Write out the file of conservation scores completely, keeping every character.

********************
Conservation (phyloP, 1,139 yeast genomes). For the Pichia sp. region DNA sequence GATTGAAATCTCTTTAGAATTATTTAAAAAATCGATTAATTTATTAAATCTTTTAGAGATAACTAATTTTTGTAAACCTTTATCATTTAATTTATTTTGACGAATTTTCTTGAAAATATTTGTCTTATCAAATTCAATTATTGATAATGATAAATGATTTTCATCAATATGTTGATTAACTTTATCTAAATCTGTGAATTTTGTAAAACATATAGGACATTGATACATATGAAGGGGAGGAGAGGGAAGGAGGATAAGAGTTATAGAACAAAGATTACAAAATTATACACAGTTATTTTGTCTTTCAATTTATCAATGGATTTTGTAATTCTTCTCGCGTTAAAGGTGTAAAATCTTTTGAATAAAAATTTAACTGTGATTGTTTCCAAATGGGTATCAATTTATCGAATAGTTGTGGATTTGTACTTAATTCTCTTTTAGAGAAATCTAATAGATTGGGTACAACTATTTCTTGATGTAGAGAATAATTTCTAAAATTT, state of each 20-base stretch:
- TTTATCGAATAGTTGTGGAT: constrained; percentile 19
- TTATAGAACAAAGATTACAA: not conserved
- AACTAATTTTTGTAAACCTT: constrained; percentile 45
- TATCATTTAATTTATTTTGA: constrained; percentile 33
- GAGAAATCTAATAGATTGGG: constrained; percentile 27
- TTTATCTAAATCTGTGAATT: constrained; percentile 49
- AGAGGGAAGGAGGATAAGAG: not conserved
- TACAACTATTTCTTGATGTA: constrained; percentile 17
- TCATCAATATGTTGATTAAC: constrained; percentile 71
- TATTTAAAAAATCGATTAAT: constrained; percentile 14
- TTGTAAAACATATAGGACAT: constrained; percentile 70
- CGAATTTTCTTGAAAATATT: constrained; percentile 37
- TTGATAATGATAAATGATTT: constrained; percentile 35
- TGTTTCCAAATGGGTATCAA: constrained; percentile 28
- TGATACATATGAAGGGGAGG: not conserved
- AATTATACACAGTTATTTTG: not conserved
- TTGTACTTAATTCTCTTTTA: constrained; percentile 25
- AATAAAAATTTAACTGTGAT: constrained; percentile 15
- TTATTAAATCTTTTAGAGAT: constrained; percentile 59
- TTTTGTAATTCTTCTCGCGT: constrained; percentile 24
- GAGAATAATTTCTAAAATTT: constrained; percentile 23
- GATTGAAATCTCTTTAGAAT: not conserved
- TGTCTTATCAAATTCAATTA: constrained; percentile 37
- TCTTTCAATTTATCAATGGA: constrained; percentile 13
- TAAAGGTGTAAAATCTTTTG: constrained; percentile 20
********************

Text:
Conservation (phyloP, 1,139 yeast genomes). For the Pichia sp. region DNA sequence GATTGAAATCTCTTTAGAATTATTTAAAAAATCGATTAATTTATTAAATCTTTTAGAGATAACTAATTTTTGTAAACCTTTATCATTTAATTTATTTTGACGAATTTTCTTGAAAATATTTGTCTTATCAAATTCAATTATTGATAATGATAAATGATTTTCATCAATATGTTGATTAACTTTATCTAAATCTGTGAATTTTGTAAAACATATAGGACATTGATACATATGAAGGGGAGGAGAGGGAAGGAGGATAAGAGTTATAGAACAAAGATTACAAAATTATACACAGTTATTTTGTCTTTCAATTTATCAATGGATTTTGTAATTCTTCTCGCGTTAAAGGTGTAAAATCTTTTGAATAAAAATTTAACTGTGATTGTTTCCAAATGGGTATCAATTTATCGAATAGTTGTGGATTTGTACTTAATTCTCTTTTAGAGAAATCTAATAGATTGGGTACAACTATTTCTTGATGTAGAGAATAATTTCTAAAATTT, state of each 20-base stretch:
- TTTATCGAATAGTTGTGGAT: constrained; percentile 19
- TTATAGAACAAAGATTACAA: not conserved
- AACTAATTTTTGTAAACCTT: constrained; percentile 45
- TATCATTTAATTTATTTTGA: constrained; percentile 33
- GAGAAATCTAATAGATTGGG: constrained; percentile 27
- TTTATCTAAATCTGTGAATT: constrained; percentile 49
- AGAGGGAAGGAGGATAAGAG: not conserved
- TACAACTATTTCTTGATGTA: constrained; percentile 17
- TCATCAATATGTTGATTAAC: constrained; percentile 71
- TATTTAAAAAATCGATTAAT: constrained; percentile 14
- TTGTAAAACATATAGGACAT: constrained; percentile 70
- CGAATTTTCTTGAAAATATT: constrained; percentile 37
- TTGATAATGATAAATGATTT: constrained; percentile 35
- TGTTTCCAAATGGGTATCAA: constrained; percentile 28
- TGATACATATGAAGGGGAGG: not conserved
- AATTATACACAGTTATTTTG: not conserved
- TTGTACTTAATTCTCTTTTA: constrained; percentile 25
- AATAAAAATTTAACTGTGAT: constrained; percentile 15
- TTATTAAATCTTTTAGAGAT: constrained; percentile 59
- TTTTGTAATTCTTCTCGCGT: constrained; percentile 24
- GAGAATAATTTCTAAAATTT: constrained; percentile 23
- GATTGAAATCTCTTTAGAAT: not conserved
- TGTCTTATCAAATTCAATTA: constrained; percentile 37
- TCTTTCAATTTATCAATGGA: constrained; percentile 13
- TAAAGGTGTAAAATCTTTTG: constrained; percentile 20